On VoxEU, Steven Durlauf offers an excellent overview over Kenneth Arrow’s work. Durlauf emphasizes five areas of research:
- The impossibility theorem, in the tradition of Condorcet.
- General equilibrium theory and the welfare theorems, in the tradition of Walras.
- Decision-making under uncertainty, the Arrow-Pratt measures of risk aversion and contingent commodities.
- Imperfect information, in the context of medical care and as a source of statistical discrimination.
- Economics of knowledge, anticipating the endogenous growth literature.
Like Faust, limitless curiosity and passion for knowledge meant that Arrow strove without relenting; but unlike Faust, Arrow needed no redemption. His intellectual integrity was pristine and unparalleled at every stage of his life. His character was as admirable and admired as his intellect. Arrow’s personal and scholarly example continues to inspire, nurture, and challenge.
On his blog A Fine Theorem, Kevin Bryan discusses the history of economic thought leading from the classical economists and Walras to Arrow and Debreu.
My read of the literature on GE following Arrow is as follows. First, the theory of general equilibrium is an incredible proof that markets can, in theory and in certain cases, work as efficiently as an all-powerful planner. That said, the three other hopes of general equilibrium theory since the days of Walras are, in fact, disproven by the work of Arrow and its followers. Market forces will not necessarily lead us toward these socially optimal equilibrium prices. Walrasian demand does not have empirical content derived from basic ordinal utility maximization. We cannot rigorously perform comparative statics on general equilibrium economic statistics without assumptions that go beyond simple utility maximization. From my read of Walras and the early general equilibrium theorists, all three of those results would be a real shock.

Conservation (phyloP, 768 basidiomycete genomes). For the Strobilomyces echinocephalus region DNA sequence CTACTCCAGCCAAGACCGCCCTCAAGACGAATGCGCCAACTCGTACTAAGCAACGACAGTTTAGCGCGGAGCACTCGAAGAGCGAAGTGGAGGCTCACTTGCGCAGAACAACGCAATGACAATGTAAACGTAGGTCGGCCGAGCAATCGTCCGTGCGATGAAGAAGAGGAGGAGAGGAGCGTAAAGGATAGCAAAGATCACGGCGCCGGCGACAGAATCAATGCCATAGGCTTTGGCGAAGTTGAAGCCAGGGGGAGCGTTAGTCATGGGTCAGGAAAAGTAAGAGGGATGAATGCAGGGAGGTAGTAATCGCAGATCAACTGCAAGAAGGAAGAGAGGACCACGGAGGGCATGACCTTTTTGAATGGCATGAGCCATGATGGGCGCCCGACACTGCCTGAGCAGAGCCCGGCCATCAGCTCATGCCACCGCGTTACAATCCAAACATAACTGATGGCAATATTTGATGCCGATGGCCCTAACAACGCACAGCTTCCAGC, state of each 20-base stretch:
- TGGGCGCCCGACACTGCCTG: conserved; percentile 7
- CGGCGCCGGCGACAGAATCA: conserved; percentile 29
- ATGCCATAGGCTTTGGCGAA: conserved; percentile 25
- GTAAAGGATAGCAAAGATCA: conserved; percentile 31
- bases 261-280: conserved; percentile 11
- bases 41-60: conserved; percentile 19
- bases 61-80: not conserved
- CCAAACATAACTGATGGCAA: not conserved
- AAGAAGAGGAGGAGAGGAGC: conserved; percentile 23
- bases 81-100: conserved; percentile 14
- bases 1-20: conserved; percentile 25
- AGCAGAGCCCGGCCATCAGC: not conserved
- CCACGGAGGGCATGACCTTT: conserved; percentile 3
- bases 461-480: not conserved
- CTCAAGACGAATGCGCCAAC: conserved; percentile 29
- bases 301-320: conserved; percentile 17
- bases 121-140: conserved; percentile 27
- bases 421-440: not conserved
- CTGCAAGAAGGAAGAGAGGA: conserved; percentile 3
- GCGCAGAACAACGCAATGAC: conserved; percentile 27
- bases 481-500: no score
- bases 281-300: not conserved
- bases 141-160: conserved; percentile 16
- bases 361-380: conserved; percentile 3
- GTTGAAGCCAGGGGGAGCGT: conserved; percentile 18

In the FT, Tim Harford (here) and Martin Sandbu (here) review Kenneth Arrow’s monumental contributions to economics.
In the New York Times, Eric Maskin and Amartya Sen explain Condorcet’s
system for electing candidates who truly command majority support. In this system, a voter has the opportunity to rank candidates.
Maskin and Sen’s fictitious example of the American primaries illustrates the difference between a plurality system (as used in the primaries) and a majority system a la Condorcet (where the winner is the one who defeats any other candidate in pairwise comparison). They also point out that
Kenneth Arrow’s famous “impossibility theorem” demonstrates that there is no perfect voting system, and majority rule is no exception. Specifically, as Condorcet himself noted, a majority winner might fail to exist … Such an outcome is quite unlikely in practice, but if it were to arise, a tiebreaking procedure would be needed.